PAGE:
(7) Any other item as necessary to prevent a taxpayer from receiving the benefit of a waived deduction.

(C) Not a method of accounting. The election described in paragraph (c)(6)(i) of this section is not a method of accounting under section 446 and the regulations in this part under section 446.

(D) Effect of the election in determining section 481(a) adjustments. A taxpayer making the election described in paragraph (c)(6)(i) of this section agrees that if the method of accounting for a waived deduction is changed, the amount of adjustment taken into account under section 481(a)(2) is determined without regard to the election described in paragraph (c)(6)(i) of this section. As a result, a waived deduction has no effect on the amount of a section 481(a) adjustment compared to what the adjustment would have been if the deduction had not been waived.

(iii) Time and manner for election to waive deduction. A taxpayer may make the election described in paragraph (c)(6)(i) of this section on its original filed Federal income tax return. In addition, a taxpayer may elect to waive deductions or increase the amount of deductions waived pursuant to the election described in paragraph (c)(6)(i) of this section on an amended Federal income tax return filed within the later of 3 years from the date the original return was filed, taking into account section 6501(b)(1), for the taxable year for which the election is made or the period described in section 6501(c)(4), or during the course of an examination of the taxpayer's income tax return for the relevant tax year pursuant to procedures prescribed by the Commissioner. However, a taxpayer may not decrease the amount of deductions waived by the election, or otherwise revoke the election that is described in paragraph (c)(6)(i) of this section on any amended Federal income tax return or during the course of an examination. To make the election, a Start Printed Page 67057taxpayer must complete the appropriate part of Form 8991, Tax on Base Erosion Payments of Taxpayers With Substantial Gross Receipts, (or successor), including the information described in paragraph (c)(6)(i) of this section and any other information required by the form or instructions. A taxpayer makes the election described in paragraph (c)(6)(i) of this section on an annual basis, and the taxpayer does not need the consent of the Commissioner if the taxpayer chooses not to make the election for a subsequent taxable year. The election described in paragraph (c)(6)(i) of this section may not be made in any other manner (for example, by filing an application for a change in accounting method).

(d) * * *

(8) Example 8: Effect of election to waive deduction on method of accounting—(i) Facts. DC, a domestic corporation, purchased and placed in service a depreciable asset (Asset A) from a foreign related party on the first day of its taxable year 1 for $100x. DC elects to use the alternative depreciation system under section 168(g) to depreciate all properties placed in service during taxable year 1. Asset A is not eligible for the additional first year depreciation deduction. Beginning in taxable year 1, DC depreciates Asset A under the alternative depreciation system using the straight-line depreciation method, a 5-year recovery period, and the half-year convention. This depreciation method, recovery period, and convention are permissible for Asset A under section 168(g). On its timely filed original Federal income tax return for taxable year 1, DC does not elect to waive any deductions and DC claims a depreciation deduction of $10x for Asset A. On its timely filed original Federal income tax return for taxable year 2, DC does not elect to waive any deductions and DC claims a depreciation deduction of $20x for Asset A. During taxable year 3, DC files an amended return for taxable year 1 to elect to waive the depreciation deduction for Asset A and reports in accordance with paragraph (c)(6)(i) of this section with its amended return for taxable year 1 that the amount of the waived depreciation deduction for Asset A is $10x and the amount of the claimed depreciation deduction is $0x.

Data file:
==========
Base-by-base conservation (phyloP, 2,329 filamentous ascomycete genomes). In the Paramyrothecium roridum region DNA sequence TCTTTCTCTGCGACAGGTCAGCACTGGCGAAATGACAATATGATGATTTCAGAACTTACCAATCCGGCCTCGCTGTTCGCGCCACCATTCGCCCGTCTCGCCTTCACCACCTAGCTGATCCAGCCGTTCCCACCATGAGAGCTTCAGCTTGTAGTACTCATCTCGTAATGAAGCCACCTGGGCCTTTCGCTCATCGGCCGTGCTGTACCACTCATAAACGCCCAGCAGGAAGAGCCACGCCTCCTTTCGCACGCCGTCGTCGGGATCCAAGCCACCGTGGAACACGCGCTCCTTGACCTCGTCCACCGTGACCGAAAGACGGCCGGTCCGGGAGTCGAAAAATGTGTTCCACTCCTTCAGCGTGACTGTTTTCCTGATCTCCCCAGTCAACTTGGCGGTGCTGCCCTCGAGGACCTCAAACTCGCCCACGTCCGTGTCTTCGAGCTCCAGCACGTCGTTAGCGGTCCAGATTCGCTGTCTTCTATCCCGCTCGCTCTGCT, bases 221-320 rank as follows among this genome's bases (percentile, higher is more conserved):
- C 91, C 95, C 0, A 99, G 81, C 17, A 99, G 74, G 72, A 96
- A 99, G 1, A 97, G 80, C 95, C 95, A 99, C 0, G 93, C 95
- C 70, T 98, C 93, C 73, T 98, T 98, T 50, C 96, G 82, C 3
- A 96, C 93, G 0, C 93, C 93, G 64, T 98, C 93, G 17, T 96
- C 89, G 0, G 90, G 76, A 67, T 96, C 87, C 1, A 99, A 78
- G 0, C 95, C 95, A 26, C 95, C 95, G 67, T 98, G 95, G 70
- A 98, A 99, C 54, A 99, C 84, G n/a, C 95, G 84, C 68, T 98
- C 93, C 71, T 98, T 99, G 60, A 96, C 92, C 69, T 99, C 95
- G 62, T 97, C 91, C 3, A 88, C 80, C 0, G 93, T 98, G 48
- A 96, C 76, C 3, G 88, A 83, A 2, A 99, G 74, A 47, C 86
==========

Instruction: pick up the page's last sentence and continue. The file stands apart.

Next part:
(ii) Analysis— Pursuant to paragraph (c)(6)(ii)(B)(1) of this section, DC's election to waive the depreciation deduction for Asset A for taxable year 1 is disregarded for determining DC's method of accounting for Asset A. Accordingly, after DC's election to waive the depreciation deduction for Asset A for taxable year 1, DC's method of accounting for depreciation for Asset A continues to be the straight-line depreciation method, a 5-year recovery period, and the half-year convention. Pursuant to paragraph (c)(6)(ii)(C) of this section, the election made by DC in taxable year 3 on its amended return for taxable year 1 is not a method of accounting.